People Are Sharing Their Refugee Stories In Response To Trump’s Ban

Trump's executive order suspends the entire US refugee program for 120 days and blocks all people in seven countries from entering the US for 90 days.

President Trump on Friday temporarily suspended the entire US refugee program and indefinitely stopped all Syrian refugees from entering the country, bringing people on Twitter to talk about how they or loved ones were affected by the ban.

Using the hashtag #muslimban, people shared stories of loved ones being suddenly stuck abroad, or how their ancestors were able to come to US as a refugee.

The executive order signed Friday by Trump suspends the entire refugee program for 120 days, and halts refugees from war-torn Syria indefinitely.

The order does not mention "Islam" or "Muslim" in the text, but it blocks all people from Syria, Iraq, Iran, Sudan, Somalia, Libya, and Yemen from entering the US for 90 days.

Some of those believed to be affected included people who were abroad when the executive order was signed, and may not be able to return home.

My Iranian-American friend's father is in Iran right now for a visit. He's a green card holder. Under #MuslimBan, he can't come back.

Others suddenly found themselves unable to see relatives who live in countries affected by the executive order.

guys i can't go to syria this summer to see my whole family cause of the #MuslimBan ... thanks trump. i thought i liked you 😒

Trump's order places a 30-day ban on new visas from "terror-prone" countries. But non-citizens who currently live in the US with visas or a green card could also be affected by the president's order, ProPublica reported.

Because the executive order cites "aliens" and "foreigners," it could impact about 25,000 citizens of "terror prone" countries who are in the US with a visa, ProPublica reported.

About 500,000 people with green cards, but who were born in those countries and were abroad when it was signed, could also potentially be barred from returning to the US.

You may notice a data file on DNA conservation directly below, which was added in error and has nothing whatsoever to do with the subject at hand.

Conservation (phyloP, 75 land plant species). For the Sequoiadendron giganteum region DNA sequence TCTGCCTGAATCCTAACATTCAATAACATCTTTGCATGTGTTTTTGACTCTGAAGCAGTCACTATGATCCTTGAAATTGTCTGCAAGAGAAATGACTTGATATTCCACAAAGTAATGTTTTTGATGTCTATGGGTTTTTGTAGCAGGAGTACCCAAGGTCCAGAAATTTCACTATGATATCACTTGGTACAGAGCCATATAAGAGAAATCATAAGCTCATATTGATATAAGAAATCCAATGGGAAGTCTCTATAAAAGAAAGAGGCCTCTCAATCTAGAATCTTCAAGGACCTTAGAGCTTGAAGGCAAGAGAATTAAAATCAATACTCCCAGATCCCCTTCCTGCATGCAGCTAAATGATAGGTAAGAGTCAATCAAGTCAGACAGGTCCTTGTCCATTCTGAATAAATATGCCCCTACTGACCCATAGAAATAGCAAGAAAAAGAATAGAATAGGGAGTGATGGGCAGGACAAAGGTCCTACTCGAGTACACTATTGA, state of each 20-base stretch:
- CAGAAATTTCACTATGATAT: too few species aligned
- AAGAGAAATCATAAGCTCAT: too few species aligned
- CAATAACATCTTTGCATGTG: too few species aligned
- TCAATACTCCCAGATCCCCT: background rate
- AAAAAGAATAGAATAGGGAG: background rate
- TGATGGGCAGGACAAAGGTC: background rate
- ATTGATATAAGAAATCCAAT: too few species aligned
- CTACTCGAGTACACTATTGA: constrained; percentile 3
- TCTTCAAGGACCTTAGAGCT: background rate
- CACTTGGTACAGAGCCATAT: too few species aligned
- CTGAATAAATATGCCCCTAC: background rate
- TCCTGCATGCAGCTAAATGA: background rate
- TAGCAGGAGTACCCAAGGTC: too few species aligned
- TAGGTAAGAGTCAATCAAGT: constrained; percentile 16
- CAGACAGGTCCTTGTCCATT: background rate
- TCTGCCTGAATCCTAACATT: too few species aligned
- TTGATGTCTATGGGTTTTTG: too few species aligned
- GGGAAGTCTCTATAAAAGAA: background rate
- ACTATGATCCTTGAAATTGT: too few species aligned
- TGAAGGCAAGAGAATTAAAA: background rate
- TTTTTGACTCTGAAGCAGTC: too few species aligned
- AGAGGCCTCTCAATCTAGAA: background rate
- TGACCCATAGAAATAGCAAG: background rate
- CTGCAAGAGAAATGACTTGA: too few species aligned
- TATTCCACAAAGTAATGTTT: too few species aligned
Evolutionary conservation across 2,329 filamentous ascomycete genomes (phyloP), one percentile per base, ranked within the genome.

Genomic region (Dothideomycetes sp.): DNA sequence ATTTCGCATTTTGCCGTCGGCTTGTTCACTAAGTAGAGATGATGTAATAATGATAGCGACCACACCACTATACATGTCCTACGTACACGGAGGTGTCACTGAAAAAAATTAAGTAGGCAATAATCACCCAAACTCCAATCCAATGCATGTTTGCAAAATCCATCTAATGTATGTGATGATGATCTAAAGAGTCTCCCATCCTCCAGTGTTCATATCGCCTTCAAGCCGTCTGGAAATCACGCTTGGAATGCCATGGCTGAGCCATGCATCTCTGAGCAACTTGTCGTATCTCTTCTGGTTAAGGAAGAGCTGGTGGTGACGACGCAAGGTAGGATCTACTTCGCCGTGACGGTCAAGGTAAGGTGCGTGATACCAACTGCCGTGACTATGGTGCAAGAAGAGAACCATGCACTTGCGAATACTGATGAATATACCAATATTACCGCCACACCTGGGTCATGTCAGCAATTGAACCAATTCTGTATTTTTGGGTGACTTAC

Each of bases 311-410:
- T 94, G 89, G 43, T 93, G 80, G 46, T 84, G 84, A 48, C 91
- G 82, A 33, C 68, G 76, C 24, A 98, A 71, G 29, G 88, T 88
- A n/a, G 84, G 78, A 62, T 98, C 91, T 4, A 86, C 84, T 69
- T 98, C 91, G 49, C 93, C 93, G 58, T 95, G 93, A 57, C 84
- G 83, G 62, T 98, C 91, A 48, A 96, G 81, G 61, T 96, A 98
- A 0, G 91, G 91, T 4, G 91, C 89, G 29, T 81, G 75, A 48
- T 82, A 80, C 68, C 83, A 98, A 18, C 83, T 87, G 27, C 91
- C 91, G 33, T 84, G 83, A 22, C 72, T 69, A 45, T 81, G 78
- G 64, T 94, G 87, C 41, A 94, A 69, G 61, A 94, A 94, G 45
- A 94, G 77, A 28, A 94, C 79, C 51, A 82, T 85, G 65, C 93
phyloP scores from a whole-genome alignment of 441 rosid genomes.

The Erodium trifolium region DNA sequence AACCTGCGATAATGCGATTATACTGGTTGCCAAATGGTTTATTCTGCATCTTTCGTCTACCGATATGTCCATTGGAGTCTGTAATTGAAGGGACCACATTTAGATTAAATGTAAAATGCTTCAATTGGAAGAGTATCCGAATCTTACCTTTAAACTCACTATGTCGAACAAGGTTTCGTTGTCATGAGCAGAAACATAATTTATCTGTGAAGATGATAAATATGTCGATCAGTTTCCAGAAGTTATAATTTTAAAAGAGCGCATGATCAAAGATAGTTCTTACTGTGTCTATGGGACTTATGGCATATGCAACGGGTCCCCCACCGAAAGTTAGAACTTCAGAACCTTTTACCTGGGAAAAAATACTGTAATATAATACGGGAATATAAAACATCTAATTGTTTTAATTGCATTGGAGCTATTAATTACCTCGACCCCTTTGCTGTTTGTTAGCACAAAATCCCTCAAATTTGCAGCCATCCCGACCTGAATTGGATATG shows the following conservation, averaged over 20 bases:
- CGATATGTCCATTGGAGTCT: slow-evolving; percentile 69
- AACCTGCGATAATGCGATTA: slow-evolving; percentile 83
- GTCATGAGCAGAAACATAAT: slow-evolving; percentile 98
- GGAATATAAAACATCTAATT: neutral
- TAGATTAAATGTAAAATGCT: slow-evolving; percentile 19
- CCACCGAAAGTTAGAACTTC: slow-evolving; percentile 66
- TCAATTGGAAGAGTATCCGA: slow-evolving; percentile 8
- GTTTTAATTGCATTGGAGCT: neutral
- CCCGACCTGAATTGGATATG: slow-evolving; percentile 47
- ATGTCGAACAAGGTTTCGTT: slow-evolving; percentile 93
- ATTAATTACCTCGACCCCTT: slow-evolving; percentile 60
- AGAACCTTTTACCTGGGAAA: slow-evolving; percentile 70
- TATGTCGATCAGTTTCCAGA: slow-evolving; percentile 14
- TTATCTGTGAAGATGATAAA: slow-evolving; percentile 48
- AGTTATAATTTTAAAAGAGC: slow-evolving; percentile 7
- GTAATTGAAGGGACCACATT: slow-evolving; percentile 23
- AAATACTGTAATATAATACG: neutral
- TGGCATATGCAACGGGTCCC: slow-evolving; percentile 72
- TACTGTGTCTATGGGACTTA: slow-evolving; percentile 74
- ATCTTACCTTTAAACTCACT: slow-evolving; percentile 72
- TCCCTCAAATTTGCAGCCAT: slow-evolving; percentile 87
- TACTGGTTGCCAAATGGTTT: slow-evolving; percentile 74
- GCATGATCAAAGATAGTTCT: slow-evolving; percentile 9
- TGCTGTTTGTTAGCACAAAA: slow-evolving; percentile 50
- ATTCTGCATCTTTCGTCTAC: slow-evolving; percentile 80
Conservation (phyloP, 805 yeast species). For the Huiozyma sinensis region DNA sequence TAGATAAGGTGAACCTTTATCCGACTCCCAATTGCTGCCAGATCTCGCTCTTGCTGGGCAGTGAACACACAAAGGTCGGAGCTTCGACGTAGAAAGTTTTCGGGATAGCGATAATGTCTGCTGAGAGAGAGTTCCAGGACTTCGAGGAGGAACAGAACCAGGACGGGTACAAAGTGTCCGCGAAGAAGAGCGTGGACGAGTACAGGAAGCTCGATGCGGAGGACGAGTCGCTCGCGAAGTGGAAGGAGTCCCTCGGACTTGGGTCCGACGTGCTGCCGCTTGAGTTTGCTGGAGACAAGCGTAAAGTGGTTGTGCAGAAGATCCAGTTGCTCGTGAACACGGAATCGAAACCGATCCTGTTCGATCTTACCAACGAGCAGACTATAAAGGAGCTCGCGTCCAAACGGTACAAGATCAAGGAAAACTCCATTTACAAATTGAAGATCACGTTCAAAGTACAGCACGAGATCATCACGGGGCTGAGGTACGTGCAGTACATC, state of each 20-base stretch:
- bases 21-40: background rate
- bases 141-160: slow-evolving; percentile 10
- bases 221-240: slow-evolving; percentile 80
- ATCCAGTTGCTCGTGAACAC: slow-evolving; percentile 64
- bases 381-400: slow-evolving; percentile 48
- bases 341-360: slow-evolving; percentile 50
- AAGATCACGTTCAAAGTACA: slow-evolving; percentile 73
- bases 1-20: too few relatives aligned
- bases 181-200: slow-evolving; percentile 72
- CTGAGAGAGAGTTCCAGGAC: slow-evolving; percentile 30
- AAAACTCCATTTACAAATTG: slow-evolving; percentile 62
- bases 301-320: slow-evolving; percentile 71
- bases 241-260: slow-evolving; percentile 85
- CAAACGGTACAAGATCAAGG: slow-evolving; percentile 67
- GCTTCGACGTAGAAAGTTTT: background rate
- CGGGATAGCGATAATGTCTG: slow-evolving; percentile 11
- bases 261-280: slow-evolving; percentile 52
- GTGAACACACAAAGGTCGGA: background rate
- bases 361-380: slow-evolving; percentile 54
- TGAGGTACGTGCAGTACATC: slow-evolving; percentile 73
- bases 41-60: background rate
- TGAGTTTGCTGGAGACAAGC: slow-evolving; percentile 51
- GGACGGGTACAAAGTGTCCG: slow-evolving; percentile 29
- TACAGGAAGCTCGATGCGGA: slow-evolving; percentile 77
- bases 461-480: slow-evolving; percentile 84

In effect, some families would remain separated under the current executive order.

Thanks @realDonaldTrump You've protected the Homeland by banning my Mother-In-Law and her Persian casseroles. Nice work. SAD! #MuslimBan

Others knew friends and family who would be affected by the executive order.

My refugee friend and her young son were ecstatic last wk b/c her husband was approved to come from Iraq. What do I tell her now? #MuslimBan

My wife is a math prof. Her dept was recruiting a talented student from Iran. It appears that he will now not be able to come. #MuslimBan

America didn't turn away my great great grandfather Chaim Katz. If we had the fearful, insular #MuslimBan attitude…

My Muslim, immigrant father created hundreds, if not thousands, of jobs in the US. The #MuslimBan is pointless, dan…

People on student visas, or teachers who were planning to work at US universities were also mentioned.

My cousin from #Iran won't be moving to the US to finish her chemistry degree now. Thanks #MuslimBan 🖕🏽

As a teacher in a school where many students are refugees the #MuslimBan breaks my heart. These children are human beings, not terrorists

Some, refugees themselves, shared their stories about finding a new home in the US.

Please resist and say no to the #MuslimBan it is discriminatory and inhumane. Many of us contribute as former refug…

I'm alive because my family was allowed into this country to escape the Nazis in the 40s. This Muslim ban is an affront to US history/values

Others wondered what their world would be like without friends and loved ones who were once refugees.

I can't imagine my childhood without my great #Iranian friend, Sam. He and his family came after the fall of the Shah. #MuslimBan

Some told stories of their ancestors, who came to the US as refugees.

My family left #Iran to escape religious extremism & war. That #America welcomed us. This #America would shut us out. #MuslimBan @NIACouncil

While others looked back on family who remained in their home country because they were denied entry as refugees.

Here's my grandmother's passport. She couldn't bring my grandfather, so she chose to stay. Note the swastika.…

My grandfather was an Estonian refugee and proud American—If he were alive I know he would share the anger and sham…

Trump argued that the restrictions would keep Americans safe, and cited the Sept. 11, 2001 attacks as part of the reason for his executive actions.

Critics, however, say Trump's order targets those affected by war and terrorism abroad without any impact on safety at home.

Some civil rights organizations have already stated they plan to challenge the executive order in court.

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